• As always, I’m nobody’s expert on these matters, but I feel like the rejection of state “vote fraud” laws, including this week’s invalidation of North Carolina’s law as racist, is the biggest story of this election cycle. One, with African-American voters favoring Clinton in historic proportions, it seems like striking down these laws could help her in several critical states, including the swing state of North Carolina. Two, killing these laws – based on the entirely fraudulent fear of fraudulent voting – will have an effect on many elections to come, and, one might hope, will slow efforts to disenfranchise entire demographic groups.
  • BuzzFeed political editor (and longtime reader of mine) Katherine Miller wrote a great longread on how Trump “broke” the conservative movement.
  • Trump has faced multiple allegations of sexual assault from women over the last several decades, including one from his ex-wife Ivana. Everyone dismissed such claims against Bill Clinton in 1991-92, but a quarter-century later, the climate around rape and sexual assault is, or seemed to be, much changed. Perhaps Hannibal Burress needs to joke about it before it’ll go anywhere.
  • A large Swedish study on the environmental impacts of organic agriculture versus conventional found differences in each direction, with neither side clearly favored. This is especially important for consumers, in that food labeled “organic” isn’t going to be more nutritious or necessarily better for the environment. But there’s a problem within the problem here – the term “organic” has itself been watered down (pun intended) from what the term meant when Lord Northbourne coined it in 1940. So-called “natural” pesticides aren’t going to automatically better for the environment, for example, and dumping organic fertilizers into the soil won’t have the same effect as using compost and working in crops (like clover or legumes) that increase nitrogen content in the soil.
  • Those “recyclable” disposable coffee cups aren’t recyclable at all, not unless you have access to one of the very few facilities capable of doing so. This means tons of cups end up in landfills every year, so why don’t we demand better?
  • Scientific American explains a card trick that relies on a simple cipher and the cooperation of a partner.
  • A tough longread on a 20-year-old unsolved missing persons case on the Isle of Wight. The police seem to have botched the earliest stages of the investigation, which may render the case unsolvable.
  • German scientists found a bacterium living inside human noses that produces a chemical toxic to Staphylococcus aureus, the bacterium that causes MRSA. Now if only it worked against gonorrhea, the bacterium behind which has evolved resistance to all known antibiotics.
  • Joe Biden has to acknowledge the LIQUID SWORDS tweet at some point, right? If I see him around here I’m going to ask him.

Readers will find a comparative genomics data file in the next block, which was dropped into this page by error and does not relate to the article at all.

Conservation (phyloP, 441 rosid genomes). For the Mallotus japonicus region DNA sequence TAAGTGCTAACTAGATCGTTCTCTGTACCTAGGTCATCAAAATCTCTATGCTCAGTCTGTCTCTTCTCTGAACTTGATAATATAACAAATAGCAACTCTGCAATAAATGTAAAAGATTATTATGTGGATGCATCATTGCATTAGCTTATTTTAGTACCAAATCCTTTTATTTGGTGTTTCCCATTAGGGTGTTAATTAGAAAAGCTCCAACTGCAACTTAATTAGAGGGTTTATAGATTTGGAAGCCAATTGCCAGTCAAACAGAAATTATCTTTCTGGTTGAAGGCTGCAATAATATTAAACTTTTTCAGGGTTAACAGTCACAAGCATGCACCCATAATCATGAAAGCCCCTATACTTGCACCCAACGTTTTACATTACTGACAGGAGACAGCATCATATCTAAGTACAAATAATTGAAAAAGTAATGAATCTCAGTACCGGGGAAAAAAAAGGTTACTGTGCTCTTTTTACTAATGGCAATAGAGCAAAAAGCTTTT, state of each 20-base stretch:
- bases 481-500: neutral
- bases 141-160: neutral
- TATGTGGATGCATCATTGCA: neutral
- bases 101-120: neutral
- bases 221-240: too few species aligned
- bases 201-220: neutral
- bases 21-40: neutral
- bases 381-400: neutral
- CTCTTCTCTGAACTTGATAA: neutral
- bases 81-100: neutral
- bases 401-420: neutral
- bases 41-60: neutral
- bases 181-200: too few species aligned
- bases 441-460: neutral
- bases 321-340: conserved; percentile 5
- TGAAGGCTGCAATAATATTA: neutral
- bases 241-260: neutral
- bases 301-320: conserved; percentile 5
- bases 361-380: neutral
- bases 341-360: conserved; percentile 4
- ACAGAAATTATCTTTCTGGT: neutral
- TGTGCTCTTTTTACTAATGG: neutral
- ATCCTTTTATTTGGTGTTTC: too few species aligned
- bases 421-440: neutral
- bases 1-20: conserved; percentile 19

• Why are police officers enforcing Trump’s ban on Washington Post reporters? They’re claiming it’s a security issue, but that’s clearly not the case.
  • I wrote about a year ago about an essay I read on the unsolved abc problem in mathematics and the abstruse proof offered by a Japanese mathematician, Shinichi Mochizuki, who created a whole new branch of math to solve it – which meant no one was sure if he actually had solved it at all. Scientific American offers an update and some new commentary, including criticism of Mochizuki’s unwillingness to travel or work with others on the proof.
  • In a new book, Innovation and its Enemies, Calestous Juma explains why people often hate new stuff, and talks about what variables affect adoption rates or drive opposition.
  • The National Post gave the fraudumentary Vaxxed zero stars and an admonition not to see it.
  • Speaking of fraud, anything that claims it can “boost your immune system” is lying and even they worked, it’s a terrible idea. If you pay for these “enhanced” water products, or for useless supplements like Airborne, you might as well flush your money down the toilet.
  • The elusive DC-area chef Peter Chang is opening what he calls the restaurant of his dreams in Bethesda. I’ve been to his place in Charlottesville, and I thought it was excellent but have very little history or knowledge of Sichuan cuisine to compare it to.
  • Congrats to Pizzeria Vetri, our favorite pizzeria in Philly and just one of our favorite restaurants there period, for winning Philly magazine’s Best Soft-Serve Ice Cream nod for 2016.
  • Seth Meyers on “Bernie or Bust” twits:

Stick to baseball, 7/16/16.

Busy week for me over at the four-letter, with my updated ranking of the top 50 prospects in the minors going up on Thursday, four days after I watched and wrote about the Futures Game.

I wrote up Boston’s trade for Drew Pomeranz and their trades for Brad Ziegler and Aaron Hill. And I held a Klawchat.

I’m not writing up the Yuliesky Gurriel signing but Chris Crawford did, with a tiny bit of help from me.

I also appeared on Alex Speier’s 108 Stitches podcast, discussing the Pomeranz deal and the Red Sox’ farm system.

And now, the links…

Stick to baseball, 7/9/16.

My annual top 25 MLB players under age 25 ranking went up this week for Insiders, and please read the intro while you’re there. I also wrote a non-Insider All-Star roster reaction piece, covering five glaring snubs and five guys who made it but shouldn’t have. I also held my usual Klawchat on Thursday.

My latest boardgame review for Paste covers the reissue of the Reiner Knizia game Ra.

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And now, the links…